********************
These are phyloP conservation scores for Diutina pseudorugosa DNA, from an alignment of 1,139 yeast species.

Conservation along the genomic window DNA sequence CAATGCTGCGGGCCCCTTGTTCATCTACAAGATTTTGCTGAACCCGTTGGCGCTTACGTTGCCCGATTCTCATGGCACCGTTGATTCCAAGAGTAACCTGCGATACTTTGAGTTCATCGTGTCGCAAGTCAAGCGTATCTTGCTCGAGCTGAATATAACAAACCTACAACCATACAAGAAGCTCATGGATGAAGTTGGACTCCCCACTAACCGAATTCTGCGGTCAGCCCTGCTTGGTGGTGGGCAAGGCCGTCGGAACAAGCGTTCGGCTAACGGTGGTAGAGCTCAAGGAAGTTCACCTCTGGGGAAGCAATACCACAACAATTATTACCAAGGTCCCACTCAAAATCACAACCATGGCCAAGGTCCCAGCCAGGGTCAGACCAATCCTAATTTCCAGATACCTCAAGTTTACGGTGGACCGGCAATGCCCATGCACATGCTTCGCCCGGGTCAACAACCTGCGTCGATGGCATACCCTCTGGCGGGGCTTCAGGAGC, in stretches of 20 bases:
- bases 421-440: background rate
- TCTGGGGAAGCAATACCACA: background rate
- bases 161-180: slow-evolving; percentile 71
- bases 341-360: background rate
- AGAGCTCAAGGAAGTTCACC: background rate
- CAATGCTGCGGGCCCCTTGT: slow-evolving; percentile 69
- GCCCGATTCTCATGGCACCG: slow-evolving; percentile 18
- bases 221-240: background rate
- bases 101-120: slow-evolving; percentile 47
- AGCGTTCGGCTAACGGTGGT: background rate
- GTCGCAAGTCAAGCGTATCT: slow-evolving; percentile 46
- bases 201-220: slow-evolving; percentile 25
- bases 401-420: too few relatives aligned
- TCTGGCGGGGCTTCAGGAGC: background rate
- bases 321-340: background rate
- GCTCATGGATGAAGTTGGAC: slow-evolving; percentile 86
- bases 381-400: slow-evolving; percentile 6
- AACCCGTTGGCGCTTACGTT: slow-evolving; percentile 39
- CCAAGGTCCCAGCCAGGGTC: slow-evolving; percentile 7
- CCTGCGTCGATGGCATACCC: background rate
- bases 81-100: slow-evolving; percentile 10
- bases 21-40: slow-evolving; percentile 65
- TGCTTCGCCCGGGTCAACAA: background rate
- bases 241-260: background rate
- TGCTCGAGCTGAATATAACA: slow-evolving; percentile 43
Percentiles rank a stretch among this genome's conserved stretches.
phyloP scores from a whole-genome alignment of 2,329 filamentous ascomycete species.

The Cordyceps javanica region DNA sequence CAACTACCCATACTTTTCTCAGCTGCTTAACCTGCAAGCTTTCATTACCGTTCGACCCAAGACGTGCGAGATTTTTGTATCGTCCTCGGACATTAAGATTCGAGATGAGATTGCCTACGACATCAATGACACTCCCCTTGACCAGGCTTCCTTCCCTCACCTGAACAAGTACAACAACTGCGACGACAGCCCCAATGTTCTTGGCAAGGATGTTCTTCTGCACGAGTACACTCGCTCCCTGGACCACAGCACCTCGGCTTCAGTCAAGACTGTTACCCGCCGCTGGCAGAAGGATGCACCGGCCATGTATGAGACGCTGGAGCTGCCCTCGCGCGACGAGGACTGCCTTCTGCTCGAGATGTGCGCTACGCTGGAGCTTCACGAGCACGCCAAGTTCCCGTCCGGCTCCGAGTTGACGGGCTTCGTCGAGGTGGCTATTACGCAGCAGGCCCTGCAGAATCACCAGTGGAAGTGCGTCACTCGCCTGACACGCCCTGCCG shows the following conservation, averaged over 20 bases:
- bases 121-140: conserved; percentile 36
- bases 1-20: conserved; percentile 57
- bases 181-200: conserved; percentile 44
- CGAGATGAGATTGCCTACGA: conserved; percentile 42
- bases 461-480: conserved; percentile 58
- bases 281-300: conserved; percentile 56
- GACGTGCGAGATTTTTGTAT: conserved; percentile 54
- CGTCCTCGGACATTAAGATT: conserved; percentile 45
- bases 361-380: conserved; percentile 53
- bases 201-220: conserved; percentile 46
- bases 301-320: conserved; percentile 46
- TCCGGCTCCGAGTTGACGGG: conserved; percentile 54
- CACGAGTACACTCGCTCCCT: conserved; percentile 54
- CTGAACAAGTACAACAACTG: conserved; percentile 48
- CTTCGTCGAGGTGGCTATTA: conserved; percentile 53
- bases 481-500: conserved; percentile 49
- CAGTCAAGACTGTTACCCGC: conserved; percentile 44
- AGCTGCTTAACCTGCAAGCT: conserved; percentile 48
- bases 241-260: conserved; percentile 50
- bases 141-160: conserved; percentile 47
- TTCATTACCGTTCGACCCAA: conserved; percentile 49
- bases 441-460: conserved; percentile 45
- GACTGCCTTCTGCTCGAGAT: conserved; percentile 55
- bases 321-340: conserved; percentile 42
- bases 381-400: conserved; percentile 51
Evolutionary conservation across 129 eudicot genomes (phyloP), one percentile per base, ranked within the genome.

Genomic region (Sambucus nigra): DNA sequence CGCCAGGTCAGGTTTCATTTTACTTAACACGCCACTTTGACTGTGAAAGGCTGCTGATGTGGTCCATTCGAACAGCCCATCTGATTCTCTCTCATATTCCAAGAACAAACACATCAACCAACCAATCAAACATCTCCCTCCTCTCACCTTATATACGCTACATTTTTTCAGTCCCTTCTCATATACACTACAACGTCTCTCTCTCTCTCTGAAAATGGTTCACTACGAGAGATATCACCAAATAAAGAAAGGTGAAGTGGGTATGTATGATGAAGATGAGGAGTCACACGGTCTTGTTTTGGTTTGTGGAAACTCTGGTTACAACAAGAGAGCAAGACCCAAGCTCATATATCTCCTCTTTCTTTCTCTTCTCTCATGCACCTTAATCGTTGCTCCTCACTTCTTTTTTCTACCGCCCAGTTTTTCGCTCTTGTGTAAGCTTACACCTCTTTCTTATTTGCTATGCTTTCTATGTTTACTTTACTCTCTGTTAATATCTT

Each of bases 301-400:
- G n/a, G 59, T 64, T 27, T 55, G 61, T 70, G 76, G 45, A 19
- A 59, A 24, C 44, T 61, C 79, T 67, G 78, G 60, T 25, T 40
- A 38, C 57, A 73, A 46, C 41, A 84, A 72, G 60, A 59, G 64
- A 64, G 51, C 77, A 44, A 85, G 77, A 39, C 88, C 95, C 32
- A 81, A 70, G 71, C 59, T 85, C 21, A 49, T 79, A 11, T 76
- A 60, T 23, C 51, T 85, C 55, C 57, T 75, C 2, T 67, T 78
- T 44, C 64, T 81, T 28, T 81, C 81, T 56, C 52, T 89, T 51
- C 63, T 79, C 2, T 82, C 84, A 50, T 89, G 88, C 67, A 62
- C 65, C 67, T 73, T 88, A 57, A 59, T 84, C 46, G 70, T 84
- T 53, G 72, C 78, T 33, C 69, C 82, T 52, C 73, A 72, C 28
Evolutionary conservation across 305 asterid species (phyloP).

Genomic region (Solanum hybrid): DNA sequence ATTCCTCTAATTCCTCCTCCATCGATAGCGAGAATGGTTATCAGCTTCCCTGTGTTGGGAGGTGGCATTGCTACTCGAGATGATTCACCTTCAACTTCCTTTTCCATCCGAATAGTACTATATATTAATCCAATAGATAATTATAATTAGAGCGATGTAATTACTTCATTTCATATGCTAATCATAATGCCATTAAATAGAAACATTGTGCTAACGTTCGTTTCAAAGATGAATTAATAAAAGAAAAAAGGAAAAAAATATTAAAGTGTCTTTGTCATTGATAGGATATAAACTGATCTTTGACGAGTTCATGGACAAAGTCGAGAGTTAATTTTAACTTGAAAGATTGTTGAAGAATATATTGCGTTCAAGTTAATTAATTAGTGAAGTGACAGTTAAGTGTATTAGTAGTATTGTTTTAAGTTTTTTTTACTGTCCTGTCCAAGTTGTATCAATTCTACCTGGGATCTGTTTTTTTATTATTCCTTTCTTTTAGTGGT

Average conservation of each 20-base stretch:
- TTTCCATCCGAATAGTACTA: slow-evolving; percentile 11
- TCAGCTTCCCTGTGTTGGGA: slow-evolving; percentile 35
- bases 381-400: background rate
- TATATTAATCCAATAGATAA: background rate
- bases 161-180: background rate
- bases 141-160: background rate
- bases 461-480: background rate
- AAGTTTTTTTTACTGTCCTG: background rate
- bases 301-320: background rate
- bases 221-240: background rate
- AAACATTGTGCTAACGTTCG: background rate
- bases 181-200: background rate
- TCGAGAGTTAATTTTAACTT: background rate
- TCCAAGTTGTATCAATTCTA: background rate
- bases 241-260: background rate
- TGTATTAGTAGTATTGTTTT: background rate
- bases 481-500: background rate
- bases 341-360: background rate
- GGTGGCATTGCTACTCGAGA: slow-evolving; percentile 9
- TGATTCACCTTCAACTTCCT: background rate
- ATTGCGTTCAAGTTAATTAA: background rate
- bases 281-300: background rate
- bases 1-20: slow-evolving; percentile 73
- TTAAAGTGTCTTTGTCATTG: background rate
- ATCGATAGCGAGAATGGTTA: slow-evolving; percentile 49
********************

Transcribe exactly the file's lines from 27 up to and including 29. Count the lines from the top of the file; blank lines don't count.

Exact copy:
- TGCTCGAGCTGAATATAACA: slow-evolving; percentile 43
Percentiles rank a stretch among this genome's conserved stretches.
phyloP scores from a whole-genome alignment of 2,329 filamentous ascomycete species.